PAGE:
mnuFile.DropDownItems.Add mnuFileOpen |> ignore

exercise.Controls.Add mnuMain |> ignore

do Application.Run exercise

To specify both the caption and the picture of the menu, you can initialize it using the following constructor:

new : 
        text:string * 
        image:Image -> ToolStripMenuItem

Here is an example:

open System
open System.Drawing
open System.Windows.Forms

let exercise = new Form()

let mnuMain = new MenuStrip()
let mnuFile = new ToolStripMenuItem("&File")
let mnuFileNew = new ToolStripMenuItem(Image.FromFile(@"C:\Resources\book.ico"))
mnuFileNew.Text <- "&New"
mnuFile.DropDownItems.Add mnuFileNew |> ignore
mnuMain.Items.Add mnuFile |> ignore

let mnuFileOpen = new ToolStripMenuItem("Open")
mnuFileOpen.Image <- Image.FromFile(@"C:\Resources\book.ico")
mnuFile.DropDownItems.Add mnuFileOpen |> ignore

let mnuFileSave = new ToolStripMenuItem("Save",
                                        Image.FromFile(@"C:\Resources\book.ico"))
mnuFile.DropDownItems.Add mnuFileSave |> ignore

exercise.Controls.Add mnuMain |> ignore

do Application.Run exercise

Characteristics of Pictures

After specifying the picture to display on a menu item, you can exercise a great deal of control on its appearance. By default, the picture is displayed on the left side of the menu item's caption. The alignment is controlled by the ImageAlign property of the ToolStripItem class. The ImageAlign property is of type ContentAlignment, which is an enumeration:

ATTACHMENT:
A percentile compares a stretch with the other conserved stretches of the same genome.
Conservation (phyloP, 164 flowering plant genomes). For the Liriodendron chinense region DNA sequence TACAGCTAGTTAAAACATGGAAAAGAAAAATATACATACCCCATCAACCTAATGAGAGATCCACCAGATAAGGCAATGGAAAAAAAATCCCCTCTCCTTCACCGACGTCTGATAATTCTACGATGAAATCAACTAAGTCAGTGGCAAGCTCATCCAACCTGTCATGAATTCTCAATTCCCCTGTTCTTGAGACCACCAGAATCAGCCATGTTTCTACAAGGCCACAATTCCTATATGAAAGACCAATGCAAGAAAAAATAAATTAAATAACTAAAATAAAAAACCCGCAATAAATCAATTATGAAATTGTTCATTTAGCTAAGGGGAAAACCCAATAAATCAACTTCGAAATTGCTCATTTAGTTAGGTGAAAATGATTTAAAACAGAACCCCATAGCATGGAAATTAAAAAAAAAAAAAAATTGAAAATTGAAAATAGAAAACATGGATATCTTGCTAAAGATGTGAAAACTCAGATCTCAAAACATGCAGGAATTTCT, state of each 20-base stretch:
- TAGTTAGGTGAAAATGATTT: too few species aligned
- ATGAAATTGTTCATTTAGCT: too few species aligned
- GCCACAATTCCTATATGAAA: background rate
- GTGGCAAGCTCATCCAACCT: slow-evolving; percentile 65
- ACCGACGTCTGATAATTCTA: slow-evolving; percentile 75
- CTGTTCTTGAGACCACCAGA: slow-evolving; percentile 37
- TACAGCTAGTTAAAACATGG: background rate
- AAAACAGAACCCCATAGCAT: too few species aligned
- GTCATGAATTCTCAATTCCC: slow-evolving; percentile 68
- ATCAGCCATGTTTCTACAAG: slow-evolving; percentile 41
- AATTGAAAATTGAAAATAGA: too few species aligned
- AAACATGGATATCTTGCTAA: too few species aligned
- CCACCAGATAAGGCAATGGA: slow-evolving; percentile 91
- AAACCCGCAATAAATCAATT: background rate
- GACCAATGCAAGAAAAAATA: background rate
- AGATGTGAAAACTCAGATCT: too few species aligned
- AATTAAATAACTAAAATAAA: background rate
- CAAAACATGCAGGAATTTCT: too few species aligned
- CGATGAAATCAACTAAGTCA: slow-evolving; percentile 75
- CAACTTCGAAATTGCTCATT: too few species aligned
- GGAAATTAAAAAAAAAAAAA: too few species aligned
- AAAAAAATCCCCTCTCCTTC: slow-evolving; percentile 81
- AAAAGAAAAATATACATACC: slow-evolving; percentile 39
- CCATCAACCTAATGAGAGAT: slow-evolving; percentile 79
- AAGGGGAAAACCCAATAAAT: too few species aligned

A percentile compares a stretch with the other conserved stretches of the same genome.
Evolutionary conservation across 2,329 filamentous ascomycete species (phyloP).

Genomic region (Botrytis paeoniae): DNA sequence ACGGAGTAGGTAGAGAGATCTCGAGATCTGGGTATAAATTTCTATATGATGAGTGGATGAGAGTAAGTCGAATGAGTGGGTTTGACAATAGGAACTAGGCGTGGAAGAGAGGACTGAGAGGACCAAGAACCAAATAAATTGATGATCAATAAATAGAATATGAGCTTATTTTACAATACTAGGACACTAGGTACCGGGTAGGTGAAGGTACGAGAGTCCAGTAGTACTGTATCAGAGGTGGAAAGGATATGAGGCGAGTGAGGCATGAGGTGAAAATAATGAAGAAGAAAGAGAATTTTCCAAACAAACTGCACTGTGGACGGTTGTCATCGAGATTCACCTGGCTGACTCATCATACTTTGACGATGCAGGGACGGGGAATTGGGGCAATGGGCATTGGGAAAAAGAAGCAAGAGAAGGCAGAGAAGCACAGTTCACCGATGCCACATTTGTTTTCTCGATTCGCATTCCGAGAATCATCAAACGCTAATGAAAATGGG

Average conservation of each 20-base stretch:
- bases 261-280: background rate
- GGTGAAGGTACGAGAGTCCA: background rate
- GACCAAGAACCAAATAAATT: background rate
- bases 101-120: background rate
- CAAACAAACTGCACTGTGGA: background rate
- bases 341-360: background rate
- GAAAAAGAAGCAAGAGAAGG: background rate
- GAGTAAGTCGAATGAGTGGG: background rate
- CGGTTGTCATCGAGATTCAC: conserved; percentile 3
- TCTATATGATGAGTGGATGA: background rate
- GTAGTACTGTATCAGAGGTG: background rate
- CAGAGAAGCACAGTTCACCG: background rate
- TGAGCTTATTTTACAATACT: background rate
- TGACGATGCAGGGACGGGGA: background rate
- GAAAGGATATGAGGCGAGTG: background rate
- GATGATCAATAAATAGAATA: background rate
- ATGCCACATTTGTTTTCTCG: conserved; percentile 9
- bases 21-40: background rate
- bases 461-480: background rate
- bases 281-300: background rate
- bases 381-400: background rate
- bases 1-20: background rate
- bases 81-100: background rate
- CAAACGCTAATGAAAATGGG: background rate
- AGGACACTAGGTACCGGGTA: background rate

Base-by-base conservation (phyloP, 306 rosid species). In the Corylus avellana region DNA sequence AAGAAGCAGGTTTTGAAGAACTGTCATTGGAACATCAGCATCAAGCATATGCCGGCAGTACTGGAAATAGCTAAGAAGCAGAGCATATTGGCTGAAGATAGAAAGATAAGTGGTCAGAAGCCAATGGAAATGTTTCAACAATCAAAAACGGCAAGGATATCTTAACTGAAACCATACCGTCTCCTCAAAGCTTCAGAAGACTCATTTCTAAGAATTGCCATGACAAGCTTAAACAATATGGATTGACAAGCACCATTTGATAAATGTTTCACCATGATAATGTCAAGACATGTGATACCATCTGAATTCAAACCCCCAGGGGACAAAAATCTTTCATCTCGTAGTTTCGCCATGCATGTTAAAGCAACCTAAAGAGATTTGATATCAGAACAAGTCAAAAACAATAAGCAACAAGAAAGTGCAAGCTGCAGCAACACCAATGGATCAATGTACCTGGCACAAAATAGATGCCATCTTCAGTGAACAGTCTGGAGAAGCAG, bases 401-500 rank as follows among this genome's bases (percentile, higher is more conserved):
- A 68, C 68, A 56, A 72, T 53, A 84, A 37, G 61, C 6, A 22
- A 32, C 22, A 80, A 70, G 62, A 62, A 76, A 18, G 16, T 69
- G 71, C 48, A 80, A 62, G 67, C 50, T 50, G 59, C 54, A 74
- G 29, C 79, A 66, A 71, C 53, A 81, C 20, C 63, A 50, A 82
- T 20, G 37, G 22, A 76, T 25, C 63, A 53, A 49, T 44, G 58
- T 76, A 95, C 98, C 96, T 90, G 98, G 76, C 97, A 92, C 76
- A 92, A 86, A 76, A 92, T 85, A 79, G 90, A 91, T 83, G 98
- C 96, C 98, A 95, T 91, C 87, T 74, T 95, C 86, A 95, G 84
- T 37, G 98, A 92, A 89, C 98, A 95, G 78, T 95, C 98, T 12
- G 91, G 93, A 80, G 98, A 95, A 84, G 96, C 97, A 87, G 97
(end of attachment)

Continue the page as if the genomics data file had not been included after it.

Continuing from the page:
member ImageAlign : ContentAlignment with get, set

It uses the same values as the content alignment of text on a control.

After specifying the picture to display on a menu item, if the picture is too big, it may get shrunk to fit 16 x 16. Still, if you want, you can keep the size. The ability to keep the 16 x 16 size or the original size is controlled by the ImageScaling property. This property is of type ToolStripItemImageScaling, which is an enumeration and has only two members:

member ImageScaling : ToolStripItemImageScaling with get, set

The default value of this property is None, which means the picture would be resized for a 16 x 16 size. An alternative is to set the property to SizeToFit. Here is an example:

You can make the menu item display both the picture and the caption. This characteristic is controlled by the DisplayStyle property of the ToolStripItem class. This property is of type ToolStripItemDisplayStyle, which is an enumeration:

abstract DisplayStyle : ToolStripItemDisplayStyle with get, set